Mi Yodeya is a question and answer site for those who base their lives on Jewish law and tradition and anyone interested in learning more. Join them; it only takes a minute:

Sign up
Here's how it works:
  1. Anybody can ask a question
  2. Anybody can answer
  3. The best answers are voted up and rise to the top

It says in Divrei HaRav (by R. Hershel Schachter, p143) that when they asked R. Aharon Kotler whether a non-Jewish secular studies teacher in a yeshiva should be asked to wear a yarmulke, he said he should be told specifically not to wear a yarmulke, because this is a case of והבדלתם in which Jews should wear yarmulkes in order to appear different from non-Jews.

Would this apply in a synagogue setting also, that non-Jewish guests should not wear a yarmulke? Or perhaps not, because the pedagogical motive is not present. Are there sources that discuss this?

share|improve this question
Is this question asking about the opinion of R. Aharon Kotler, or asking it as a question of general practice? i.e. do you want to know if R. Aharon Kotler or his students would say about a non-jew wearing a kippah in shul, or do you not care if the answer even agrees with R. Aharaon Kotler's initial savrah? – avi Mar 3 '12 at 18:48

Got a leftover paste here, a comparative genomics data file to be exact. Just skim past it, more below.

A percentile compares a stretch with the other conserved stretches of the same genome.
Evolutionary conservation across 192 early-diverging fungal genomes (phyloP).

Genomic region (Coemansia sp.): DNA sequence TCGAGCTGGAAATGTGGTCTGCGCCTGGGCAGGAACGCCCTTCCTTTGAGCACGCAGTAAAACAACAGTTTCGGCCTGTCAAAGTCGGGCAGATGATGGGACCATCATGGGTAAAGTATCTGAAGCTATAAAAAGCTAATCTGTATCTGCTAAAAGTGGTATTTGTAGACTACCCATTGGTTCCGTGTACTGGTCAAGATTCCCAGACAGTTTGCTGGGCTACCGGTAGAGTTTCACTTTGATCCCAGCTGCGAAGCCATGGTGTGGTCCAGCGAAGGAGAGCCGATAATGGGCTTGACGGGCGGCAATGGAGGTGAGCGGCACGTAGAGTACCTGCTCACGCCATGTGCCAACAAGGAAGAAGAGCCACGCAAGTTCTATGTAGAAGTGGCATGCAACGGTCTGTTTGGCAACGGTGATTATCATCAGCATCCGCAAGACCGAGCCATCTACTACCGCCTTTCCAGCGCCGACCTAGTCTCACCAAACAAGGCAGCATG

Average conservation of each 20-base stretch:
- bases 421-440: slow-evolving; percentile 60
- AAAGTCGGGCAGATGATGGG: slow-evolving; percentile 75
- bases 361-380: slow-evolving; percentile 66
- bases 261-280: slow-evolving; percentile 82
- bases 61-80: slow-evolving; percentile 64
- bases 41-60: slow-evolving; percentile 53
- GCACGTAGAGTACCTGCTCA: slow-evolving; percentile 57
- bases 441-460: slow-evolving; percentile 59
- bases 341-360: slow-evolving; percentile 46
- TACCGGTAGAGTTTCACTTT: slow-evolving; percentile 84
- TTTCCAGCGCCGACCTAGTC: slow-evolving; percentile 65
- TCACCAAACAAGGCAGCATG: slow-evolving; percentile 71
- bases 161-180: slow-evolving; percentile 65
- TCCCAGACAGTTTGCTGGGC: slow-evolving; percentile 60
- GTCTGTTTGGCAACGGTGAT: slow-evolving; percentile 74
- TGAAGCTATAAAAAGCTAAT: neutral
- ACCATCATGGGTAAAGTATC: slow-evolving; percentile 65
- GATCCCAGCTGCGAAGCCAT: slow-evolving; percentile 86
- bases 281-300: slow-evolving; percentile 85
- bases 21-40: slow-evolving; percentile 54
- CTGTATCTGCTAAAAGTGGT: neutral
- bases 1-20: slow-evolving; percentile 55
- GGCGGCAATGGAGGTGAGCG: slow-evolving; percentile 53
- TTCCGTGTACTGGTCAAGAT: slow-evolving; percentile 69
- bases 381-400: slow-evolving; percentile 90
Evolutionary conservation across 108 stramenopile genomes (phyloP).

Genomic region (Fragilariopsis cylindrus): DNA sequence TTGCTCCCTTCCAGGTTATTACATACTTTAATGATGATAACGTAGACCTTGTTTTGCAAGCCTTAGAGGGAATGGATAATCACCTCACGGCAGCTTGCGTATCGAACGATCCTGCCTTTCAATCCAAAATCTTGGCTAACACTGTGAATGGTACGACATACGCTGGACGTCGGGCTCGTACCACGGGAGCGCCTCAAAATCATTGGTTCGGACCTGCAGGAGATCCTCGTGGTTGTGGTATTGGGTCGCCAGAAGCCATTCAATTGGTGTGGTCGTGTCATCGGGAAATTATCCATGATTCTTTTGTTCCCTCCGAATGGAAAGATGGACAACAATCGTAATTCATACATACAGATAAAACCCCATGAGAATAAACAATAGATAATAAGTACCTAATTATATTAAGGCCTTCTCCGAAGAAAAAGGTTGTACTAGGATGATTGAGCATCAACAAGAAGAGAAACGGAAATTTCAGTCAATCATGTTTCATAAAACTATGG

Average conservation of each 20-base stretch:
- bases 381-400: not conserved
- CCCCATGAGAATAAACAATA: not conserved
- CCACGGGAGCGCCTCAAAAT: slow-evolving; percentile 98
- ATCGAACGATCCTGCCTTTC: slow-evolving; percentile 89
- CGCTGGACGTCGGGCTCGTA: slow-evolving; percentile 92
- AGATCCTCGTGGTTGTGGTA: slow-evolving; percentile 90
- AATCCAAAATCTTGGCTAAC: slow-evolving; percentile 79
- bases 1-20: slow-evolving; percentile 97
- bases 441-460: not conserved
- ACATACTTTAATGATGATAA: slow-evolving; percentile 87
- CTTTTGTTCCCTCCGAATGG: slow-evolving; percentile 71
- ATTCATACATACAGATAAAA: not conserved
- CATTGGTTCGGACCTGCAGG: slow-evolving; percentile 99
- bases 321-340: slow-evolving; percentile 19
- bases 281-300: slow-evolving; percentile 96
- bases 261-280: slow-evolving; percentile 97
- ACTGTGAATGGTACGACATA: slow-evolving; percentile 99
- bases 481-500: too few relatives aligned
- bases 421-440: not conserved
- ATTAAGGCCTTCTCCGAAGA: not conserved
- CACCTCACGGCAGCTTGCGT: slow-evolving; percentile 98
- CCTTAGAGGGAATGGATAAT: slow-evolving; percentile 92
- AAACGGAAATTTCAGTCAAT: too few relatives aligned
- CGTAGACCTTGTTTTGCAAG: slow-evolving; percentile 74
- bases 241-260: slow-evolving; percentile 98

Just general -- R. Kotler's comment was just the motivation for the question – Curiouser Mar 6 '12 at 1:58
I see that R. Elayshiv holds that: "One should try to convince a worker who is a yid but is not frum to wear a yarmulka while he is working in shul" (thehalacha.com/attach/Volume3/Issue17.pdf) which would seem to imply that a non-Jewish worker does not need to put on a yarmulke – Curiouser Mar 6 '12 at 7:50
That is a worker, not an attendee :) – avi Mar 6 '12 at 10:14
I remember hearing a few years ago, some Catholic cardinals, in full robes, came to YU. I wonder if the Rav would have asked them to take their "yarmulkes" off so they could be distinguished as non-Jews. ;-) – Bruce James Feb 11 '13 at 17:19